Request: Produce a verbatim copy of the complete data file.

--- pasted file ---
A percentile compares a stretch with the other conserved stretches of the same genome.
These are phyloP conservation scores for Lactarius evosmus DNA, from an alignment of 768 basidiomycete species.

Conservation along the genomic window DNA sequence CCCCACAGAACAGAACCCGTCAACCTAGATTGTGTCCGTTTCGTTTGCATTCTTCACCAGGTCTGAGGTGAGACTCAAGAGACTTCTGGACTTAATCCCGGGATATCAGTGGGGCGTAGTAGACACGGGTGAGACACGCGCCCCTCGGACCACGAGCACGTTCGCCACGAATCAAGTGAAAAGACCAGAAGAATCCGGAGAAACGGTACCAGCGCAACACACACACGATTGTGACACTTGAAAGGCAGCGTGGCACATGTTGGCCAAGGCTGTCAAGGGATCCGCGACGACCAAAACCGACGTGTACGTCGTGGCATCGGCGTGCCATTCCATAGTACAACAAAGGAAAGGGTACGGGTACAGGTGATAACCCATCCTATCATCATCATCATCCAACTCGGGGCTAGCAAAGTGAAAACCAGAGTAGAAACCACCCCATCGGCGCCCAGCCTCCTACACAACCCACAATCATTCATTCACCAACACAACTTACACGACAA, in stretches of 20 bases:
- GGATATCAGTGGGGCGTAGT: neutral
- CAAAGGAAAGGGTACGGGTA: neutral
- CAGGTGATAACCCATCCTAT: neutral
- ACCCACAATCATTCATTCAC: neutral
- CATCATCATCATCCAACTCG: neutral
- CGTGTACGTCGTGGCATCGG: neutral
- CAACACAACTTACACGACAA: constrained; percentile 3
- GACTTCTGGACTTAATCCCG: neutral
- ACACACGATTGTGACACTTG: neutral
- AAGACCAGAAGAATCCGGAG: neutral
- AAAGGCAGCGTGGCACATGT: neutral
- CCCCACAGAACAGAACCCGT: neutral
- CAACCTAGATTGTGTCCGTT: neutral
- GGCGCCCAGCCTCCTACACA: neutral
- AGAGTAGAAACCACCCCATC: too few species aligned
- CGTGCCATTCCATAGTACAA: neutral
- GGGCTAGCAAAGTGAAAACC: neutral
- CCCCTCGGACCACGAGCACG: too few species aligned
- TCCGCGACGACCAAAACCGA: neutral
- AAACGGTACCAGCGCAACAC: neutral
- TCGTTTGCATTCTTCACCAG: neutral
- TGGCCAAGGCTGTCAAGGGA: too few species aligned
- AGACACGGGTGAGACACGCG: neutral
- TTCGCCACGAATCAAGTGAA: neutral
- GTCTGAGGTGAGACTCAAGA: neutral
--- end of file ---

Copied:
A percentile compares a stretch with the other conserved stretches of the same genome.
These are phyloP conservation scores for Lactarius evosmus DNA, from an alignment of 768 basidiomycete species.

Conservation along the genomic window DNA sequence CCCCACAGAACAGAACCCGTCAACCTAGATTGTGTCCGTTTCGTTTGCATTCTTCACCAGGTCTGAGGTGAGACTCAAGAGACTTCTGGACTTAATCCCGGGATATCAGTGGGGCGTAGTAGACACGGGTGAGACACGCGCCCCTCGGACCACGAGCACGTTCGCCACGAATCAAGTGAAAAGACCAGAAGAATCCGGAGAAACGGTACCAGCGCAACACACACACGATTGTGACACTTGAAAGGCAGCGTGGCACATGTTGGCCAAGGCTGTCAAGGGATCCGCGACGACCAAAACCGACGTGTACGTCGTGGCATCGGCGTGCCATTCCATAGTACAACAAAGGAAAGGGTACGGGTACAGGTGATAACCCATCCTATCATCATCATCATCCAACTCGGGGCTAGCAAAGTGAAAACCAGAGTAGAAACCACCCCATCGGCGCCCAGCCTCCTACACAACCCACAATCATTCATTCACCAACACAACTTACACGACAA, in stretches of 20 bases:
- GGATATCAGTGGGGCGTAGT: neutral
- CAAAGGAAAGGGTACGGGTA: neutral
- CAGGTGATAACCCATCCTAT: neutral
- ACCCACAATCATTCATTCAC: neutral
- CATCATCATCATCCAACTCG: neutral
- CGTGTACGTCGTGGCATCGG: neutral
- CAACACAACTTACACGACAA: constrained; percentile 3
- GACTTCTGGACTTAATCCCG: neutral
- ACACACGATTGTGACACTTG: neutral
- AAGACCAGAAGAATCCGGAG: neutral
- AAAGGCAGCGTGGCACATGT: neutral
- CCCCACAGAACAGAACCCGT: neutral
- CAACCTAGATTGTGTCCGTT: neutral
- GGCGCCCAGCCTCCTACACA: neutral
- AGAGTAGAAACCACCCCATC: too few species aligned
- CGTGCCATTCCATAGTACAA: neutral
- GGGCTAGCAAAGTGAAAACC: neutral
- CCCCTCGGACCACGAGCACG: too few species aligned
- TCCGCGACGACCAAAACCGA: neutral
- AAACGGTACCAGCGCAACAC: neutral
- TCGTTTGCATTCTTCACCAG: neutral
- TGGCCAAGGCTGTCAAGGGA: too few species aligned
- AGACACGGGTGAGACACGCG: neutral
- TTCGCCACGAATCAAGTGAA: neutral
- GTCTGAGGTGAGACTCAAGA: neutral